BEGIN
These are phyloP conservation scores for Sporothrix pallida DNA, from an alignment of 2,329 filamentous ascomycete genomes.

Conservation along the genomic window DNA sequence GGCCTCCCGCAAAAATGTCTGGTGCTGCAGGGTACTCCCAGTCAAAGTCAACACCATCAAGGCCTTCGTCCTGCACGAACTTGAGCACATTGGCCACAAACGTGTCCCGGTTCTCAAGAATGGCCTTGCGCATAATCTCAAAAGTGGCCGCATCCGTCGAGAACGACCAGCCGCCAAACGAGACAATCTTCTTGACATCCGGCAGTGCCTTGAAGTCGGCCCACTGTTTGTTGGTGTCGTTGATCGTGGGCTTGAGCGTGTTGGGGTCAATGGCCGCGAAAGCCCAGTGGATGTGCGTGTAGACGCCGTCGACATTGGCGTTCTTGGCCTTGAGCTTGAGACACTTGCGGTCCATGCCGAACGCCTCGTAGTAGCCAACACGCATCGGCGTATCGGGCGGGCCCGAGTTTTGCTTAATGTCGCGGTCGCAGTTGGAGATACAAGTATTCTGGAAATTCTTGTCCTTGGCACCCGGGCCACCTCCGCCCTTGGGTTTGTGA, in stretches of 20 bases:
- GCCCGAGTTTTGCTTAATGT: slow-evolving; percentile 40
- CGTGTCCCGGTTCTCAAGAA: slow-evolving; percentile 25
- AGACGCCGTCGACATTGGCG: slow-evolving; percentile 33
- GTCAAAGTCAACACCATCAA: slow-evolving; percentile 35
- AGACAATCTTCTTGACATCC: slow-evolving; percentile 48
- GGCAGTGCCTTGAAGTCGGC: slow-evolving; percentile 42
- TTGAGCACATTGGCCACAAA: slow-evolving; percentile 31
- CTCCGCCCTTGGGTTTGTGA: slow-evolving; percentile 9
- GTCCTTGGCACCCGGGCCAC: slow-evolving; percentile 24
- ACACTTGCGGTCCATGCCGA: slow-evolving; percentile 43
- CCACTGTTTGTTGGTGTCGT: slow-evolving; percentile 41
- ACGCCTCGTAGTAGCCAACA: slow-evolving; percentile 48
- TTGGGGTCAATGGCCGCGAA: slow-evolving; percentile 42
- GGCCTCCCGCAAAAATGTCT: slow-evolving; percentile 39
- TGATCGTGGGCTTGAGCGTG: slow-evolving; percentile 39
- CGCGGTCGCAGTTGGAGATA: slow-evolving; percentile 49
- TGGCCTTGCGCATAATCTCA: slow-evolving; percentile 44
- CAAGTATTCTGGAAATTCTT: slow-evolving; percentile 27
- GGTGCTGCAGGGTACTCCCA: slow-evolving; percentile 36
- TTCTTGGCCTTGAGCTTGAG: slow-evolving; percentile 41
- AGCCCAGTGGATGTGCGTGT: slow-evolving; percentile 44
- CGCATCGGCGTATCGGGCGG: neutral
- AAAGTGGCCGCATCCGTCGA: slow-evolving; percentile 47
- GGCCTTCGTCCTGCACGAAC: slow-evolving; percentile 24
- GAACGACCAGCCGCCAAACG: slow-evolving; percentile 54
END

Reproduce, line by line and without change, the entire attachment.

These are phyloP conservation scores for Sporothrix pallida DNA, from an alignment of 2,329 filamentous ascomycete genomes.

Conservation along the genomic window DNA sequence GGCCTCCCGCAAAAATGTCTGGTGCTGCAGGGTACTCCCAGTCAAAGTCAACACCATCAAGGCCTTCGTCCTGCACGAACTTGAGCACATTGGCCACAAACGTGTCCCGGTTCTCAAGAATGGCCTTGCGCATAATCTCAAAAGTGGCCGCATCCGTCGAGAACGACCAGCCGCCAAACGAGACAATCTTCTTGACATCCGGCAGTGCCTTGAAGTCGGCCCACTGTTTGTTGGTGTCGTTGATCGTGGGCTTGAGCGTGTTGGGGTCAATGGCCGCGAAAGCCCAGTGGATGTGCGTGTAGACGCCGTCGACATTGGCGTTCTTGGCCTTGAGCTTGAGACACTTGCGGTCCATGCCGAACGCCTCGTAGTAGCCAACACGCATCGGCGTATCGGGCGGGCCCGAGTTTTGCTTAATGTCGCGGTCGCAGTTGGAGATACAAGTATTCTGGAAATTCTTGTCCTTGGCACCCGGGCCACCTCCGCCCTTGGGTTTGTGA, in stretches of 20 bases:
- GCCCGAGTTTTGCTTAATGT: slow-evolving; percentile 40
- CGTGTCCCGGTTCTCAAGAA: slow-evolving; percentile 25
- AGACGCCGTCGACATTGGCG: slow-evolving; percentile 33
- GTCAAAGTCAACACCATCAA: slow-evolving; percentile 35
- AGACAATCTTCTTGACATCC: slow-evolving; percentile 48
- GGCAGTGCCTTGAAGTCGGC: slow-evolving; percentile 42
- TTGAGCACATTGGCCACAAA: slow-evolving; percentile 31
- CTCCGCCCTTGGGTTTGTGA: slow-evolving; percentile 9
- GTCCTTGGCACCCGGGCCAC: slow-evolving; percentile 24
- ACACTTGCGGTCCATGCCGA: slow-evolving; percentile 43
- CCACTGTTTGTTGGTGTCGT: slow-evolving; percentile 41
- ACGCCTCGTAGTAGCCAACA: slow-evolving; percentile 48
- TTGGGGTCAATGGCCGCGAA: slow-evolving; percentile 42
- GGCCTCCCGCAAAAATGTCT: slow-evolving; percentile 39
- TGATCGTGGGCTTGAGCGTG: slow-evolving; percentile 39
- CGCGGTCGCAGTTGGAGATA: slow-evolving; percentile 49
- TGGCCTTGCGCATAATCTCA: slow-evolving; percentile 44
- CAAGTATTCTGGAAATTCTT: slow-evolving; percentile 27
- GGTGCTGCAGGGTACTCCCA: slow-evolving; percentile 36
- TTCTTGGCCTTGAGCTTGAG: slow-evolving; percentile 41
- AGCCCAGTGGATGTGCGTGT: slow-evolving; percentile 44
- CGCATCGGCGTATCGGGCGG: neutral
- AAAGTGGCCGCATCCGTCGA: slow-evolving; percentile 47
- GGCCTTCGTCCTGCACGAAC: slow-evolving; percentile 24
- GAACGACCAGCCGCCAAACG: slow-evolving; percentile 54